Speech-Language Pathology Students Gain Valuable Experience at NYMC’s Diverse Clinical Affiliations

Marissa Mann is a second-year graduate student in the SLP program at NYMC

Around this time last year, when I was a first-year graduate student in the Speech-Language Pathology (SLP) Program at New York Medical College (NYMC) School of Health Sciences and Practice (SHSP), I was bewildered as to how the post-graduate students before me saw 20+ clients per week. I never imagined that I would be at the level of independence and comfort where I am at now—yet here I am.

As a first-year graduate student, my experience was focused on learning the concepts and slowly getting clinical experience. I was learning the concepts of speech-language pathology to become a clinician. However, in my second year, I learned how to develop my clinical voice. I have been immersed in such unique clinical experiences for nearly one year and I feel so confident in myself as a future clinician. I worked hospital rotations, saw clients via teletherapy, went to a skilled nursing facility and had the opportunity to experience two very different school populations.

During the second year, many students get to a point where they can narrow down what populations and specialties in which they want to focus. I always knew I wanted to work with children, and this year, I learned that I have a passion for working with children in a school setting. I love the school placements with NYMC because they have partnerships with such diverse schools throughout the area. My first school placement was at an elementary school in Mount Vernon, New York. I worked on building functional communication strategies for children on the Autism spectrum who had limited verbal communication. My supervisor was phenomenal and truly helped me begin thinking and utilizing my clinical voice. She taught me how to build my confidence, advocate for clients and be creative with my lesson plans. My second school placement was at an elementary school in Croton-on-Hudson, where I worked with students with a range of disabilities. This placement helped reaffirm my newfound confidence as I independently led sessions, discovered new materials and teaching strategies, as well as embraced the joys of being in an elementary school setting.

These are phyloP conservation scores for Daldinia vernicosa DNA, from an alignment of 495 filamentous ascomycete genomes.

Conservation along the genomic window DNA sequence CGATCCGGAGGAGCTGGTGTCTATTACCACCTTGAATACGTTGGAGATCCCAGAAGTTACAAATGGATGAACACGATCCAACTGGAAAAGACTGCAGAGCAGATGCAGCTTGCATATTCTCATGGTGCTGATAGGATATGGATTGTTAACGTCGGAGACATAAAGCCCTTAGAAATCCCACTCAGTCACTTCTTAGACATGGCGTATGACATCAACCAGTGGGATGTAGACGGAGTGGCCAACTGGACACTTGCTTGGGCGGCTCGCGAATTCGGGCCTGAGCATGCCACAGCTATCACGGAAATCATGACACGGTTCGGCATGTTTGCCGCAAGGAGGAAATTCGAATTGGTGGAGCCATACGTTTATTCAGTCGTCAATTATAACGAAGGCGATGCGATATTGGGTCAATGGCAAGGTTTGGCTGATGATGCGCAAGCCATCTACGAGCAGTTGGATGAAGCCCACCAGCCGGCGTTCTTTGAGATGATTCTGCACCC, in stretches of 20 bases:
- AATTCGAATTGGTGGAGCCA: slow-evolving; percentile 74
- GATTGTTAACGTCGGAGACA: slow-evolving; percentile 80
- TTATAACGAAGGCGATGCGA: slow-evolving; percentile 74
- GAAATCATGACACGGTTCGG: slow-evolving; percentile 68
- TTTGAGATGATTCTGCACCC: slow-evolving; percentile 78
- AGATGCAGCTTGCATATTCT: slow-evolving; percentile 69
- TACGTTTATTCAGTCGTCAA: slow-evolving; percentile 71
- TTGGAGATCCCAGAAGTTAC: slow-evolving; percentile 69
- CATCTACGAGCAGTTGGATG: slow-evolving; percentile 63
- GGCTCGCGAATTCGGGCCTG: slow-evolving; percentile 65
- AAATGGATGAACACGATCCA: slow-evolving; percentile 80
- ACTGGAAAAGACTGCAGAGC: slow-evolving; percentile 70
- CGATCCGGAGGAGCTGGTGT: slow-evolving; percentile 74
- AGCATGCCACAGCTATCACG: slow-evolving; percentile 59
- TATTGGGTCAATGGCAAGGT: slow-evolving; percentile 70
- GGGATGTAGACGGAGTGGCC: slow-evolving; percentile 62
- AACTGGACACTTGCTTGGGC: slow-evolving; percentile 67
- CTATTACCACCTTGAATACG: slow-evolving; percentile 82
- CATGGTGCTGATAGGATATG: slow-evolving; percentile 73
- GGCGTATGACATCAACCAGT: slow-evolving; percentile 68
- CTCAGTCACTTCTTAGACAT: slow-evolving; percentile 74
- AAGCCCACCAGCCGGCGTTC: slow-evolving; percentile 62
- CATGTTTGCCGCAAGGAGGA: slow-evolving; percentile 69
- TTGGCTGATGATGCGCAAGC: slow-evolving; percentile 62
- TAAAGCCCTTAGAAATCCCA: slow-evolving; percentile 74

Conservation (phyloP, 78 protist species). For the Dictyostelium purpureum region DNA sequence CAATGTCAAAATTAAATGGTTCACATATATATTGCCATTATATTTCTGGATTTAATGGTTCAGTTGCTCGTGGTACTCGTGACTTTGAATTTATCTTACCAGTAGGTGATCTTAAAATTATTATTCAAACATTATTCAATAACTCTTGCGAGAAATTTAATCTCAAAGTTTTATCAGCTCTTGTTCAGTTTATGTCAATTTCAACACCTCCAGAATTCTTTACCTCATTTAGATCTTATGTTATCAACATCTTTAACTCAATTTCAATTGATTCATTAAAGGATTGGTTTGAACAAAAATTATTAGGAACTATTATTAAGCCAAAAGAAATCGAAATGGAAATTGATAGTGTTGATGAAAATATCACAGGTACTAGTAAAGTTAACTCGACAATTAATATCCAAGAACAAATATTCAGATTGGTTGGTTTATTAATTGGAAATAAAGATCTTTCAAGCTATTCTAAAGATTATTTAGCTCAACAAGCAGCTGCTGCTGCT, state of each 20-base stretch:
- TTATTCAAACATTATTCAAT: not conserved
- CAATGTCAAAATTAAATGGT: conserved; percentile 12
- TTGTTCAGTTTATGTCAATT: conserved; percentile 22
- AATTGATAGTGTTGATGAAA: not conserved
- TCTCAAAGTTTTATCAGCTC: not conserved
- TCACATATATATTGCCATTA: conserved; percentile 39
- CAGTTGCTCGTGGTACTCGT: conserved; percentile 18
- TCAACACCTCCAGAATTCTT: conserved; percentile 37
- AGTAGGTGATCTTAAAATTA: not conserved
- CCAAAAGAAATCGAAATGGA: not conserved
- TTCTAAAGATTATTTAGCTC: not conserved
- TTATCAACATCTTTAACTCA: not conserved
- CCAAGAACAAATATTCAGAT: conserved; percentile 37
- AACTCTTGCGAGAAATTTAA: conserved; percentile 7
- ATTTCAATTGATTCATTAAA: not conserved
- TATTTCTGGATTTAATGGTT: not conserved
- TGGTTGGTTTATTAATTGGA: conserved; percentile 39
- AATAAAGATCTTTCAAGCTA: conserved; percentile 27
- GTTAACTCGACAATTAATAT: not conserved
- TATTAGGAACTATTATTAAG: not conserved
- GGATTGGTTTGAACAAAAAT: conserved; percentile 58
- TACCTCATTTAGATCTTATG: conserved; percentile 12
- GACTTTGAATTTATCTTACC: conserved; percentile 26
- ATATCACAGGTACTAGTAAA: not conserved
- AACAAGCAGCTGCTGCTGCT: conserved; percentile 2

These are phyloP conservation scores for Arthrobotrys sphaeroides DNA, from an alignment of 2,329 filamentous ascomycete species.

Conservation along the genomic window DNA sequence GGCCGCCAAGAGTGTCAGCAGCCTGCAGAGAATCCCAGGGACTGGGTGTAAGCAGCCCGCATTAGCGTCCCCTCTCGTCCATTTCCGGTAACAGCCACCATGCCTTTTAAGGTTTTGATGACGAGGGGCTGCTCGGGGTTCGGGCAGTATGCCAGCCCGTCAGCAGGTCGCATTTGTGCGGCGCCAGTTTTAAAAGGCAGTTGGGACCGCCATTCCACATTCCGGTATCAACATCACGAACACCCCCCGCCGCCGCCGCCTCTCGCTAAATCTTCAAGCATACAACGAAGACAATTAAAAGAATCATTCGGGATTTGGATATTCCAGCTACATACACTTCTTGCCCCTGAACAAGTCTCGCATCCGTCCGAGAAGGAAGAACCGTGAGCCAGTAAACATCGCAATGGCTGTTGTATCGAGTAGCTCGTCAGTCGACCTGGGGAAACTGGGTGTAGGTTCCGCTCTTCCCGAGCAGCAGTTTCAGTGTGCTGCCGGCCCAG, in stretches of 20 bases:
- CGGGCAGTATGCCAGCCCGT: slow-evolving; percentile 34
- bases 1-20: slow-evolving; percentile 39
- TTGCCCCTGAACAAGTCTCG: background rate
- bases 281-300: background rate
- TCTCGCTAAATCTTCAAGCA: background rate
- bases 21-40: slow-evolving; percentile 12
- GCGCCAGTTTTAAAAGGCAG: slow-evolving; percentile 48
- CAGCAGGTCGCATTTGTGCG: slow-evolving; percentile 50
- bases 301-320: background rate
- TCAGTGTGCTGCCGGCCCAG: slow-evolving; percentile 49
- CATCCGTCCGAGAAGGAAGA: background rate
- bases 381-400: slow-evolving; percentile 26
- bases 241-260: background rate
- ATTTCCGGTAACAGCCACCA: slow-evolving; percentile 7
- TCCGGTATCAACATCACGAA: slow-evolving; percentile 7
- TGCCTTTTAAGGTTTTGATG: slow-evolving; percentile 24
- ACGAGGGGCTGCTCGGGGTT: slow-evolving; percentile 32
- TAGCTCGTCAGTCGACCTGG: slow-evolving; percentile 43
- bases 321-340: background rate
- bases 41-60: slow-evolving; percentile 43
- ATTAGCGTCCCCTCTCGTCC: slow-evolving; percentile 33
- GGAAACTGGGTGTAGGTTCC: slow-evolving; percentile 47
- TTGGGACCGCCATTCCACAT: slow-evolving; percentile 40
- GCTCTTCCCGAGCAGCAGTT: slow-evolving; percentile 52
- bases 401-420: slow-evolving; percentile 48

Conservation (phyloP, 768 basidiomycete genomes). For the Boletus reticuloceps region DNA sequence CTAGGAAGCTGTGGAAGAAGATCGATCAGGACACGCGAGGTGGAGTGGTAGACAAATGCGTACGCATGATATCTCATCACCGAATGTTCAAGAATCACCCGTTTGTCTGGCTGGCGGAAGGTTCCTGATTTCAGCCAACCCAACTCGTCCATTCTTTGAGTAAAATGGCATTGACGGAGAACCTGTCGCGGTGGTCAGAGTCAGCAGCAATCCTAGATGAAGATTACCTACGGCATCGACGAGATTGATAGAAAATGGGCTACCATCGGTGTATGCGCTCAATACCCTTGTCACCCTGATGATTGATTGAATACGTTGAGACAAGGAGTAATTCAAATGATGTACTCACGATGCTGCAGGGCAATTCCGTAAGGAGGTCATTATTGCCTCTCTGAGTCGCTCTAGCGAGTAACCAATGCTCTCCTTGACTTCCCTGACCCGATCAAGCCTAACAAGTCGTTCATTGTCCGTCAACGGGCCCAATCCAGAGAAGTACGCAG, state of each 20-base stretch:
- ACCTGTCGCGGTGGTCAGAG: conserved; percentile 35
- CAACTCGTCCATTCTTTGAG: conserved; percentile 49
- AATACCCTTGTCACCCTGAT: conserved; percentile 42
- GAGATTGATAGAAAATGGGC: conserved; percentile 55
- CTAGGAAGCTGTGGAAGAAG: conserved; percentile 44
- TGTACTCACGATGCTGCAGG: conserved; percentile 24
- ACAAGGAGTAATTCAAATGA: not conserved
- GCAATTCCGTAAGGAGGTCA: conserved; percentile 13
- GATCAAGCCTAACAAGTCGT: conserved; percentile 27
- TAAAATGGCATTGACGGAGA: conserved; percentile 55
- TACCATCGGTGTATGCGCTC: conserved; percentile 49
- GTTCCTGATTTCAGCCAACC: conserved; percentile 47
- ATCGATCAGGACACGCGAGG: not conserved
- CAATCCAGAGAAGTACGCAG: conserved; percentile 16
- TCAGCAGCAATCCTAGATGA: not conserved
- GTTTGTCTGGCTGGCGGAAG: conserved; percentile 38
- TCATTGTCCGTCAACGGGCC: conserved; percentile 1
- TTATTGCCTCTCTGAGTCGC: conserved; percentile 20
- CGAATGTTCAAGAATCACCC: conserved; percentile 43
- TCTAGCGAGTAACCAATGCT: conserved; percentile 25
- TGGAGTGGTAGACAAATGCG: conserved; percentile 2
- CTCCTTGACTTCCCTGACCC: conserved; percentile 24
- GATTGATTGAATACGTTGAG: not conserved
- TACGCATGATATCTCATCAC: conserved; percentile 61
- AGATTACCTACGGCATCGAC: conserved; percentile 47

As I begin preparing for graduation and look forward to entering the field of speech-language pathology, I am thankful for my experiences at NYMC. I have made valuable connections and friendships, as well as have received an excellent education that has given me confidence and skills to become a successful speech-language pathologist. Attending NYMC was a necessary step in my journey to becoming a speech-language pathologist and making a difference in my community. I am excited to explore my next endeavors.

To learn more about the Speech-Language Pathology Program at New York Medical College, visit www.nymc.edu/slp or call (914) 594-4510.

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